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Case Basics
Docket No. 
Toyota Motor Mfg
(Argued the cause for the petitioner)
(on behalf of the United States, as amicus curiae)
(Argued the cause for the respondent)
Facts of the Case 

In 1997, Toyota Motor Manufacturing, Kentucky, Inc. terminated Ella Williams, citing her poor attendance record. Subsequently, claiming to be disabled from performing her automobile assembly line job by carpal tunnel syndrome and related impairments, Williams sued Toyota for failing to provide her with a reasonable accommodation as required by the Americans with Disabilities Act of 1990 (ADA). Granting Toyota summary judgment, the District Court held that Williams's impairment did not qualify as a disability under the ADA because it had not substantially limited any major life activity and that there was no evidence that Williams had had a record of a substantially limiting impairment. In reversing, the Court of Appeals found that the impairments substantially limited Williams in the major life activity of performing manual tasks. Because her ailments prevented her from doing the tasks associated with certain types of manual jobs that require the gripping of tools and repetitive work with hands and arms extended at or above shoulder levels for extended periods of time, the appellate court concluded that Williams demonstrated that her manual disability involved a class of manual activities affecting the ability to perform tasks at work.


Did the Court of Appeals use the proper standard in determining whether an employee was disabled under the ADA due to carpel tunnel syndrome by showing that her manual disability involved a class of manual activities affecting the ability to perform tasks at work?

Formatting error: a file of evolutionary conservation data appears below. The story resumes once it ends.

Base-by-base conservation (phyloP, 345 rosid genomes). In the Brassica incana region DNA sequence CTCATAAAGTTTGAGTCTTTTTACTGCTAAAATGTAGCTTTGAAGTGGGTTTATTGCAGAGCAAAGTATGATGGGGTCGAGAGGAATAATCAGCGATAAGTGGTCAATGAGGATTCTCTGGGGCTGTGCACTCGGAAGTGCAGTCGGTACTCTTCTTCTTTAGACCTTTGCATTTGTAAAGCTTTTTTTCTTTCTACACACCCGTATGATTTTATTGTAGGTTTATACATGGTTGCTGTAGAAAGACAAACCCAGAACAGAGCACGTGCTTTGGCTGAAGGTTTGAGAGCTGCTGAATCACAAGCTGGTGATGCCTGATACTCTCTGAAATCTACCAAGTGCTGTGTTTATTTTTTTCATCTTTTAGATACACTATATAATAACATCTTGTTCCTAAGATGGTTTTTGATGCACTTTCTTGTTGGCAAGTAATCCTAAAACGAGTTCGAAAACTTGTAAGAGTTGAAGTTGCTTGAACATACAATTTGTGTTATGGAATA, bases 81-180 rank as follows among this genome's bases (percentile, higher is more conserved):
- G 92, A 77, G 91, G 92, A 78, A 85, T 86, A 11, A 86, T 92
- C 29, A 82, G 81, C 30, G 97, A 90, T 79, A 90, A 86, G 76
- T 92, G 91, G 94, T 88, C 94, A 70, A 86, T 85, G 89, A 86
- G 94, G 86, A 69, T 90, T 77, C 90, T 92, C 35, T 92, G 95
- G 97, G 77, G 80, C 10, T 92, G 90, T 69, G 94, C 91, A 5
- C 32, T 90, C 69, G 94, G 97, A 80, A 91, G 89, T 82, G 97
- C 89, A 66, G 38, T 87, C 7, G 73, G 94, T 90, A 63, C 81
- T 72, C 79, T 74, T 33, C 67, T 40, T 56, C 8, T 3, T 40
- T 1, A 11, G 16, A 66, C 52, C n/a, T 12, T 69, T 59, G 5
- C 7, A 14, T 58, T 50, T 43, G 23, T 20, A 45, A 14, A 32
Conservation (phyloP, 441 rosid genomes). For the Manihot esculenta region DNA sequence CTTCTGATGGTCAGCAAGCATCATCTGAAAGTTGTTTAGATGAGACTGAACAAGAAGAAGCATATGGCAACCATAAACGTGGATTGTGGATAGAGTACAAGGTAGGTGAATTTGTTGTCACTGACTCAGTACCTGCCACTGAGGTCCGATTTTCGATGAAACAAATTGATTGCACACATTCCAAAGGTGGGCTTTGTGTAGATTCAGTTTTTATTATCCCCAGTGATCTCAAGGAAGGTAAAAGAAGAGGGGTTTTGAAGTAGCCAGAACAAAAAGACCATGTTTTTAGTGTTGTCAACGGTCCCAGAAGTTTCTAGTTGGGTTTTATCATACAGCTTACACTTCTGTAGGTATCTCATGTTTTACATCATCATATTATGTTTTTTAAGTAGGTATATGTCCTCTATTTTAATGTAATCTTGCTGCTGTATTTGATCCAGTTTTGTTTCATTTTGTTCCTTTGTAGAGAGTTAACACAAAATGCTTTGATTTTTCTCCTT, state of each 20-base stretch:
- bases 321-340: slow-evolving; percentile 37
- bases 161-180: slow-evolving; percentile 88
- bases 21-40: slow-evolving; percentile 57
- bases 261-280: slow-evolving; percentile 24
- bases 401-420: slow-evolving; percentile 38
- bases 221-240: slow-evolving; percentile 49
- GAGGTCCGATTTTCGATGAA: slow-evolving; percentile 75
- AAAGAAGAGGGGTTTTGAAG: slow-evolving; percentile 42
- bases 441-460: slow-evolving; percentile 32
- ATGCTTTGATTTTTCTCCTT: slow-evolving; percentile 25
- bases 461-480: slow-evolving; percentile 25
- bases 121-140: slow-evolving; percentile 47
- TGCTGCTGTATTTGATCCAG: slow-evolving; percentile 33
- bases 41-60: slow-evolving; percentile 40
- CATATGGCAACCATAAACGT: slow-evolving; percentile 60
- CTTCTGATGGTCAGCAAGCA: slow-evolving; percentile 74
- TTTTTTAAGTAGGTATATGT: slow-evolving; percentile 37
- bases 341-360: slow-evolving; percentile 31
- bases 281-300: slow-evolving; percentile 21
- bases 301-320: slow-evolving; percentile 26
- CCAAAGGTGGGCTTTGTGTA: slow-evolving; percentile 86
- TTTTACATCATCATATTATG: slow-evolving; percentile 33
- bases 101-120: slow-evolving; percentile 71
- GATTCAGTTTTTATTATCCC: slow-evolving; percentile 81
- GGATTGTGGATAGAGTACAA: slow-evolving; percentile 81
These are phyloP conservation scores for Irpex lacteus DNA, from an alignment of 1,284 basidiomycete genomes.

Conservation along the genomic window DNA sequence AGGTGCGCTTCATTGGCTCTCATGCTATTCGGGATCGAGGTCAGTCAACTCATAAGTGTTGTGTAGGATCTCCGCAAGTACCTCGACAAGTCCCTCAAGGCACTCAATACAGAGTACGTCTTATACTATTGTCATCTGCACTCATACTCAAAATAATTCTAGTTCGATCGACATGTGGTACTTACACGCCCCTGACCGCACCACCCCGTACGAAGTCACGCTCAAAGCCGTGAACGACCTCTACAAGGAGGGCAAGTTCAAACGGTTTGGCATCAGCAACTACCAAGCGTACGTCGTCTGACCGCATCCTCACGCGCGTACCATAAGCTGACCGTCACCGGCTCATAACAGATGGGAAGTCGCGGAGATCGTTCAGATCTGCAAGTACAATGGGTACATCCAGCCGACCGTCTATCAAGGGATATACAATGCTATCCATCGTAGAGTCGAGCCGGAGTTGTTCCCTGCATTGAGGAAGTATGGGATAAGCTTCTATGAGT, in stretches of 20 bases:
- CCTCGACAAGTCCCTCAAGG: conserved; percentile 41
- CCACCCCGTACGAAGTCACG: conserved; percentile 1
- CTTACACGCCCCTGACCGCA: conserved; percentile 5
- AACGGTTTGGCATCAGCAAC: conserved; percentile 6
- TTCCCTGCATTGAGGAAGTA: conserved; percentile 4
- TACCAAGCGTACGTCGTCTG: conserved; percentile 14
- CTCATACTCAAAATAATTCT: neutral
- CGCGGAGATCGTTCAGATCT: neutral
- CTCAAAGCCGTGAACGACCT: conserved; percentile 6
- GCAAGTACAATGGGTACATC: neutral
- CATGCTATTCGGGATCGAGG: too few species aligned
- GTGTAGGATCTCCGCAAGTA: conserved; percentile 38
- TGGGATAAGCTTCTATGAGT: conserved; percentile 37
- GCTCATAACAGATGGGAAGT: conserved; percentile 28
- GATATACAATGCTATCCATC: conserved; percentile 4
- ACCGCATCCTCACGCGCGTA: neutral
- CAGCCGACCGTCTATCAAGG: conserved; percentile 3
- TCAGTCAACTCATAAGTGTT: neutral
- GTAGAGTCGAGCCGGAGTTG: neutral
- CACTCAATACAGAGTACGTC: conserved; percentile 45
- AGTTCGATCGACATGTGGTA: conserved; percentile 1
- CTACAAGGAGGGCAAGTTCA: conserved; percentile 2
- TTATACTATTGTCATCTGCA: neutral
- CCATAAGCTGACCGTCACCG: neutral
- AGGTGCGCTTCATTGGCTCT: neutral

Decision: 9 votes for Toyota Motor Mfg, 0 vote(s) against
Legal provision: Americans with Disabilities Act (ADA)

No. In a unanimous opinion delivered by Justice Sandra Day O'Connor, the Court held that the Court of Appeals did not apply the proper standard in making its determination because it analyzed only a limited class of manual tasks and failed to ask whether Williams's impairments prevented or restricted her from performing tasks that are of central importance to most people's daily lives. The Court also reasoned that for the purposes of the ADA, an impairment's impact must also be permanent or long-term. "Given large potential differences in the severity and duration of the effects of carpal tunnel syndrome, an individual's carpal tunnel syndrome diagnosis, on its own, does not indicate whether the individual has a disability within the meaning of the ADA," wrote Justice O'Connor for the Court.

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TOYOTA MOTOR MFG v. WILLIAMS. The Oyez Project at IIT Chicago-Kent College of Law. 21 September 2014. <>.
TOYOTA MOTOR MFG v. WILLIAMS, The Oyez Project at IIT Chicago-Kent College of Law, (last visited September 21, 2014).
"TOYOTA MOTOR MFG v. WILLIAMS," The Oyez Project at IIT Chicago-Kent College of Law, accessed September 21, 2014,